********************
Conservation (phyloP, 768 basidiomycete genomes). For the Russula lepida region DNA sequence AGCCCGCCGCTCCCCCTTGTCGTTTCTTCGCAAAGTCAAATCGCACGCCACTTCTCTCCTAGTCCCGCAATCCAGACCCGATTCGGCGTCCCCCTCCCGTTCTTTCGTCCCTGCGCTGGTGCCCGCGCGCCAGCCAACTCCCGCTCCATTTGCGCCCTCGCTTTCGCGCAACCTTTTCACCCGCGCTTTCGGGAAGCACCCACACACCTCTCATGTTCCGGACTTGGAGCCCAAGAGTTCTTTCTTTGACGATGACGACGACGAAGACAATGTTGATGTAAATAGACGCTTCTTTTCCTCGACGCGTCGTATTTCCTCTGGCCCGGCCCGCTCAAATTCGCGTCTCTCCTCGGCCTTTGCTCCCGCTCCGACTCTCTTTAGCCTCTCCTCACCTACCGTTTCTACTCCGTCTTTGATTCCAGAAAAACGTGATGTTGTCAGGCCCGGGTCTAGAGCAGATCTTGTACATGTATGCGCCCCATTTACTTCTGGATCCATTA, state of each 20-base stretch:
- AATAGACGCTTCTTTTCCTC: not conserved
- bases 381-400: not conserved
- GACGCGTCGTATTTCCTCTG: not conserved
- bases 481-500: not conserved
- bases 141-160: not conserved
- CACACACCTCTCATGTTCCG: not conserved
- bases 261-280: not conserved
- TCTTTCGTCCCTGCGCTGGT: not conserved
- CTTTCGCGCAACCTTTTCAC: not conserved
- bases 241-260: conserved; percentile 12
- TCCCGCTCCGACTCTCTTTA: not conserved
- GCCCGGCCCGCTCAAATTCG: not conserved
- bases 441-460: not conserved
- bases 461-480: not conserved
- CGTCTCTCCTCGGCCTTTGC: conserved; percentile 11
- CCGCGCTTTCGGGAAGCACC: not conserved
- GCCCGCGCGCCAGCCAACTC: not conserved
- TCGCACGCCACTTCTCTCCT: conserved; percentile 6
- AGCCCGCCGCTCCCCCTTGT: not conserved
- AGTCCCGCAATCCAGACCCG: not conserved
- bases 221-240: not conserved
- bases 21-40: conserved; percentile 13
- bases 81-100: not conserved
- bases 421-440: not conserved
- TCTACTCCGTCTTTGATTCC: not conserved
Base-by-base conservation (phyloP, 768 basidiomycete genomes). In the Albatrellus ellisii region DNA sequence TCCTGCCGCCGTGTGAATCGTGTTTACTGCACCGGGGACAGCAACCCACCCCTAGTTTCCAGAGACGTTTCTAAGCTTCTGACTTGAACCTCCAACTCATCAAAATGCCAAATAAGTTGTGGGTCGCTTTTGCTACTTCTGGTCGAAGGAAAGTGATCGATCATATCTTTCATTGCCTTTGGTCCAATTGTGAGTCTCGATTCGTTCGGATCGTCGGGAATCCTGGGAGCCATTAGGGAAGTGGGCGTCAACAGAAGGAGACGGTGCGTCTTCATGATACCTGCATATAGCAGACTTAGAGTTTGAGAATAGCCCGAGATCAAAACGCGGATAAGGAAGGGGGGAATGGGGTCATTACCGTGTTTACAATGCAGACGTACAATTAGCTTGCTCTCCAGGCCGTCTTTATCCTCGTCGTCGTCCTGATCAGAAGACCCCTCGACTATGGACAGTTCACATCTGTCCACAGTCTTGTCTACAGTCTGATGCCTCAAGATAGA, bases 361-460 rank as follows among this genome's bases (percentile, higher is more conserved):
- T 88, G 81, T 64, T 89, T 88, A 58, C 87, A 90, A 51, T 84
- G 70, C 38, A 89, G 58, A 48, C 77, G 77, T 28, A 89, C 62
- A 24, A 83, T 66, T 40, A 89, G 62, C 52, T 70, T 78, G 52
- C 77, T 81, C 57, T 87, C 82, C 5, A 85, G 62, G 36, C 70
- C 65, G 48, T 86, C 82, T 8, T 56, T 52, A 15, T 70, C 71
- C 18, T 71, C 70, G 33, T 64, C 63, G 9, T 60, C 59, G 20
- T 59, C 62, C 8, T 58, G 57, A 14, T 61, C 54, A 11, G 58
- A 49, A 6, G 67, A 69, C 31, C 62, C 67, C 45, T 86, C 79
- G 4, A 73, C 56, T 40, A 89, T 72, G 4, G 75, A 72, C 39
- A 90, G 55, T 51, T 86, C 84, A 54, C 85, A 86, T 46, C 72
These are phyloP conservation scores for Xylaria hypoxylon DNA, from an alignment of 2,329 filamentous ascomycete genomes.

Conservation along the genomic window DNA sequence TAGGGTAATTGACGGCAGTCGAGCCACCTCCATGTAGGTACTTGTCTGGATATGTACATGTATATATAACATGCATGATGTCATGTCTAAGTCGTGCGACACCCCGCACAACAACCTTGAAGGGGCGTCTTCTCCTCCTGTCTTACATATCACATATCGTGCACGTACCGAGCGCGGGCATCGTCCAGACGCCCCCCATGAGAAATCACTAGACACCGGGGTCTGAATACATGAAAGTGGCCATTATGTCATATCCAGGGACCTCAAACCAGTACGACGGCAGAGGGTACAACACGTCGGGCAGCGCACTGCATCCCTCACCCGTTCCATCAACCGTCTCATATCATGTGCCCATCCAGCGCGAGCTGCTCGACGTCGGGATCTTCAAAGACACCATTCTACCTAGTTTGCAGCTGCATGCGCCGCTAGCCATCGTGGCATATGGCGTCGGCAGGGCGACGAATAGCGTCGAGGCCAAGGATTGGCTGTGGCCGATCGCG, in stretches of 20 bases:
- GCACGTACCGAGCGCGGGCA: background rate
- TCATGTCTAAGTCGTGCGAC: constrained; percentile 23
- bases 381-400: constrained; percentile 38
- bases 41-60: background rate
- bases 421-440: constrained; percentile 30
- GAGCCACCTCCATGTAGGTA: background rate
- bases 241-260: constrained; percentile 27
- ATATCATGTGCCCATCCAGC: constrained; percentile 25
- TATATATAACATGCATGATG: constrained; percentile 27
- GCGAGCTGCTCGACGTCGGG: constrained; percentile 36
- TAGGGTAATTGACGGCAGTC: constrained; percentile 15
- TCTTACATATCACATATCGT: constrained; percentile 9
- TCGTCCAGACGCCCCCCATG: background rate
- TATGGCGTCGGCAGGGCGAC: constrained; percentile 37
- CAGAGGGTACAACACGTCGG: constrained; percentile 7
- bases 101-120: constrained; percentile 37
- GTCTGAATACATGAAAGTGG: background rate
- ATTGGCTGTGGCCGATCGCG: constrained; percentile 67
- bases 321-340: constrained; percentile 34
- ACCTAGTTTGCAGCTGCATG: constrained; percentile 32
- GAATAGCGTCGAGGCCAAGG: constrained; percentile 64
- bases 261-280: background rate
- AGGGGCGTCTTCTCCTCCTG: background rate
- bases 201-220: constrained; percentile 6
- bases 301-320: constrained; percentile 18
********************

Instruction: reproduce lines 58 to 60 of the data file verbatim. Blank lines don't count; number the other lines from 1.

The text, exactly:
- bases 321-340: constrained; percentile 34
- ACCTAGTTTGCAGCTGCATG: constrained; percentile 32
- GAATAGCGTCGAGGCCAAGG: constrained; percentile 64